Figure 4. Adapted from Yu et al., 2016. TALENS structure.
TALENS are restriction enzymes that can be engineered to cut specific DNA sequences. As shown in figure 4, it composes of transcription activator-like effectors (TALE), the DNA binding domain, and a DNA cleavage domain. TALE are proteins secreted by type III secretion systems in bacteria and are used to infect a host, bind to promoter sequences and activate the respective gene (Boch et al., 2009). The DNA cleavage domain is a non-specific protein that is also used in ZFNs, FokI.
Although TALENS is a popular approach to gene editing, it is challenging to assemble TALE repeats as they present high sequence similarities (Gupta and Musunuru, 2014). Briggs et al., 2012, discusses a technique called a golden-gate assembly, that attempts to overcome this issue, by quickly assembling the repeats in a hierarchical form. This method has also accelerated the cloning process and provided the possibility for large-scale, cost-effective production of TALENS (Briggs et al., 2012).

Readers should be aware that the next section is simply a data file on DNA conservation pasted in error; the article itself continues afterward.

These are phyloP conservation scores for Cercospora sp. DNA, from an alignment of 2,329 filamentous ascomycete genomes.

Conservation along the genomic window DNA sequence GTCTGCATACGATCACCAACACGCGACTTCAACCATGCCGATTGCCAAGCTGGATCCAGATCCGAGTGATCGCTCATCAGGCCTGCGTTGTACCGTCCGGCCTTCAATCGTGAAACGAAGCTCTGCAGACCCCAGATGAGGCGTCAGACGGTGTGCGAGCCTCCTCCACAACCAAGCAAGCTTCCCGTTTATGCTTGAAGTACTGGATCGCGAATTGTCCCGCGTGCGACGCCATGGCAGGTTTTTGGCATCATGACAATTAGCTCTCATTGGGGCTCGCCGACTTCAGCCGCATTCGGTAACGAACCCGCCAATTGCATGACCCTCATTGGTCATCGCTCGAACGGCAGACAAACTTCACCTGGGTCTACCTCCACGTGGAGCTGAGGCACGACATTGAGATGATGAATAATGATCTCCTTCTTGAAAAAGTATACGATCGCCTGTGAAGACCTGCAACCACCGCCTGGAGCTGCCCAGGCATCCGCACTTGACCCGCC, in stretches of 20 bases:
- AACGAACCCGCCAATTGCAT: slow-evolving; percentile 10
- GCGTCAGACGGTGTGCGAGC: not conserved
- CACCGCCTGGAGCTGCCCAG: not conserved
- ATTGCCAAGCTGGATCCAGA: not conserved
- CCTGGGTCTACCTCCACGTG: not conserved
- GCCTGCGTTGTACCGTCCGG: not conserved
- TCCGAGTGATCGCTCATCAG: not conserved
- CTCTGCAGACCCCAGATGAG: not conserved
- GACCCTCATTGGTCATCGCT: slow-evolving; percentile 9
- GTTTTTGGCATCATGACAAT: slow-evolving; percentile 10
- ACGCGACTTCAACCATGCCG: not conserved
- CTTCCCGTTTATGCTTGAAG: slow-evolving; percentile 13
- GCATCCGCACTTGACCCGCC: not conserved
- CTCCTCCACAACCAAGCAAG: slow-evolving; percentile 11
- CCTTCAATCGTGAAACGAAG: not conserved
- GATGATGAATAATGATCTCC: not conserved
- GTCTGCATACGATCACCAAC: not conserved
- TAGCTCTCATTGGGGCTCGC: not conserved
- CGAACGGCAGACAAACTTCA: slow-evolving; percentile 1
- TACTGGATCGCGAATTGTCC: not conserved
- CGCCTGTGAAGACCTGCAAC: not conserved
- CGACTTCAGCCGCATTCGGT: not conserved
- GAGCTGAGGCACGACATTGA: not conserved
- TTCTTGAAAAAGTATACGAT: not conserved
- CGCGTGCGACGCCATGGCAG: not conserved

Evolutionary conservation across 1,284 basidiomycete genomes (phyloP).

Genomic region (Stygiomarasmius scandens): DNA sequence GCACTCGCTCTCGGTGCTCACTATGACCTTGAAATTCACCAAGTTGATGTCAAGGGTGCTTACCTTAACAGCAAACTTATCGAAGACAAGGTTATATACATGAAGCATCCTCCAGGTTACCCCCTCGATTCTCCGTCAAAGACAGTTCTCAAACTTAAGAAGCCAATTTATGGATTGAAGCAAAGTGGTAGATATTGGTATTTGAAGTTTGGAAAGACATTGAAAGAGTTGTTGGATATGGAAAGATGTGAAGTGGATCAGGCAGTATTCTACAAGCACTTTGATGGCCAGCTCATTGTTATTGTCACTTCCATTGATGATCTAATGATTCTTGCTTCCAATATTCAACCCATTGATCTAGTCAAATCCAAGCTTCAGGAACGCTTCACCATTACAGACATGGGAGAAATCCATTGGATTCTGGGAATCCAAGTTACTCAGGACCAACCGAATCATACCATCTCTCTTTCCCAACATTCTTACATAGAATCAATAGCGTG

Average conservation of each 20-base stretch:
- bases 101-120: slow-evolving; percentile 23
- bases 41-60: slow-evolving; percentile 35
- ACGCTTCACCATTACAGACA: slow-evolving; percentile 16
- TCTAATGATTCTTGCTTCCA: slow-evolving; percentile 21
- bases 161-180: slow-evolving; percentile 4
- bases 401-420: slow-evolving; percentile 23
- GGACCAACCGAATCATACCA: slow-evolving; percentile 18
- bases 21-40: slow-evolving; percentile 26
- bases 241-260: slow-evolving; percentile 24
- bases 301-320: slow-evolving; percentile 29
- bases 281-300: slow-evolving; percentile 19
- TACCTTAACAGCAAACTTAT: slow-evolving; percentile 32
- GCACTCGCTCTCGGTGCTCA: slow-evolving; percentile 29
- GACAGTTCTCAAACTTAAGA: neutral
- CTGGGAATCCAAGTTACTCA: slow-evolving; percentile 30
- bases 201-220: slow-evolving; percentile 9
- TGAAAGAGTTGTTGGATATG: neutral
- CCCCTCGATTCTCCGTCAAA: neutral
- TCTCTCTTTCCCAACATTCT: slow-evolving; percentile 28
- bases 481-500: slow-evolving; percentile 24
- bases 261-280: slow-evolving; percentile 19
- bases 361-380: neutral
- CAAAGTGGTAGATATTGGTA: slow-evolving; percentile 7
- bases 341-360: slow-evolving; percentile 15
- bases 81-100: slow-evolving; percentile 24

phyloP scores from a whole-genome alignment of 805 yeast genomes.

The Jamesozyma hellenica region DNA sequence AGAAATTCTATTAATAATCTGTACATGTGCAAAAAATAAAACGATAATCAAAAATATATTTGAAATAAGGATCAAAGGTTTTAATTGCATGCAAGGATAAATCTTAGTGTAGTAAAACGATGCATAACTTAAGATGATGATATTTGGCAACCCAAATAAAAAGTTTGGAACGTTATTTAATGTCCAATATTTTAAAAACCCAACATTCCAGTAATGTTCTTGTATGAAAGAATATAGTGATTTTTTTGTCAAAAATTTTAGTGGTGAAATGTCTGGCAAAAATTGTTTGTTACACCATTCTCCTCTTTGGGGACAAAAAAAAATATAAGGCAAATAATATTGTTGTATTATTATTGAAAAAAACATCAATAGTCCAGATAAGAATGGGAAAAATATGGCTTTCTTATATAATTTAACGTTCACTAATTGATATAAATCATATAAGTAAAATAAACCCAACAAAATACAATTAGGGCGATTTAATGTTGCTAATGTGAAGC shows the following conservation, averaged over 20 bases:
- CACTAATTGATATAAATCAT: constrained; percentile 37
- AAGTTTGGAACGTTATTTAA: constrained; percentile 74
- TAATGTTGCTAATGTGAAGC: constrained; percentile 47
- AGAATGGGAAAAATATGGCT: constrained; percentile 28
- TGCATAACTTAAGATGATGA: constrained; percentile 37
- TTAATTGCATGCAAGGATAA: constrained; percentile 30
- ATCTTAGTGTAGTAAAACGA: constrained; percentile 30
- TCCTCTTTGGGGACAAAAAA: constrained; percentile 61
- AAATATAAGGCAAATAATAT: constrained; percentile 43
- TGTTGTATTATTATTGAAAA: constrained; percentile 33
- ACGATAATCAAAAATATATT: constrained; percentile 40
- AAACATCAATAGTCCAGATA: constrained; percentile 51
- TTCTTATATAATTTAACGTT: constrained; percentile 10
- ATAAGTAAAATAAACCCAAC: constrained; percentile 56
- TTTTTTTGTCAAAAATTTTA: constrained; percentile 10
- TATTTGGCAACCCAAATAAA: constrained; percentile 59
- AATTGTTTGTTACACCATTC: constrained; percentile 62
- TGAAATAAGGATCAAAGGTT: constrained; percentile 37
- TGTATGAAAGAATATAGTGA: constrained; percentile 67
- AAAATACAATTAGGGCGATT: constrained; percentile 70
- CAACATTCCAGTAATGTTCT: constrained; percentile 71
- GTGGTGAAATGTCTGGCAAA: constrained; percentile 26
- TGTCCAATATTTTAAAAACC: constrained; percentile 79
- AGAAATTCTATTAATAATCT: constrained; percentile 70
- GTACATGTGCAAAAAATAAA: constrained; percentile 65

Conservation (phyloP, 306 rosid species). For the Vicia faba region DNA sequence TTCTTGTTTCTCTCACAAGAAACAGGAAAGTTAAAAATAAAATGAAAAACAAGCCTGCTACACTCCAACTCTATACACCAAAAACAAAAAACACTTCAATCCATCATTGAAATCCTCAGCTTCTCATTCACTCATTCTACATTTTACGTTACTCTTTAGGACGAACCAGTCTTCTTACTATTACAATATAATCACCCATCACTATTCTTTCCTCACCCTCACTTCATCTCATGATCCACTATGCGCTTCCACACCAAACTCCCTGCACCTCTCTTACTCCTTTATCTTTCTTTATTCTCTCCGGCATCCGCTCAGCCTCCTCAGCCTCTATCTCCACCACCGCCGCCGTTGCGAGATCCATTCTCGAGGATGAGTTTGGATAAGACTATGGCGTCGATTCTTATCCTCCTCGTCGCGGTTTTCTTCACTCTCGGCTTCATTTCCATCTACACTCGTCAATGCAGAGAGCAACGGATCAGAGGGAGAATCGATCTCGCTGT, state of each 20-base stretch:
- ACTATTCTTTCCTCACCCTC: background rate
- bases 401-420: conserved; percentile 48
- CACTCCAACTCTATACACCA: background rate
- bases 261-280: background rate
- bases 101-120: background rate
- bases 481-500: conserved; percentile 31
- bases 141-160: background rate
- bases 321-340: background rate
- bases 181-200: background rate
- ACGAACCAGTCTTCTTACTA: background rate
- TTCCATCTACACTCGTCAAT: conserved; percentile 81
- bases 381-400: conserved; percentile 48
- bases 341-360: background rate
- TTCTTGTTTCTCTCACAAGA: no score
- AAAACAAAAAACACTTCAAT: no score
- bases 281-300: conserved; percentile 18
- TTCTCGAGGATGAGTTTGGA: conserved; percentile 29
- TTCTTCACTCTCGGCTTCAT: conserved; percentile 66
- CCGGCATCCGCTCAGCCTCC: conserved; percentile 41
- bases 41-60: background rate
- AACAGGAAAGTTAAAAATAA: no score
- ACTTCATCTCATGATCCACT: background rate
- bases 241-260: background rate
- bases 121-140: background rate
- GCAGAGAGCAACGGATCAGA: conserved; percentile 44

Strong et al., 2015, discuss the use of TALENS as a potential treatment for HIV. In this study, it was shown that this technique could be used to mutate both CCR5 and CXCR4 genes (Strong et al., 2015). However, in contrast to ZNF, TALENS are large proteins, this causes challenges regarding delivery. Bergmann, 2014, discusses TALEN’s delivery methods and shows that most of the commonly used vector systems, for example, lentiviral and adenoviral vectors, fail in providing an appropriate capacity of two TALEN cassettes in one vector (Bergmann, 2014). TALENS are also easier to design and construct, nonetheless, unlike ZFN that each finger recognises 3 amino acids, each TALE repeat recognises only one amino acid. TALE repeats also present high sequence similarity, this causes a challenge in assembling them in the same compound (Gupta and Musunuru, 2014). Thus, it is possible to conclude that although TALENS are effective at mutating vital genes for HIV, further preventing disease progression and prevention, there is still a need for further research.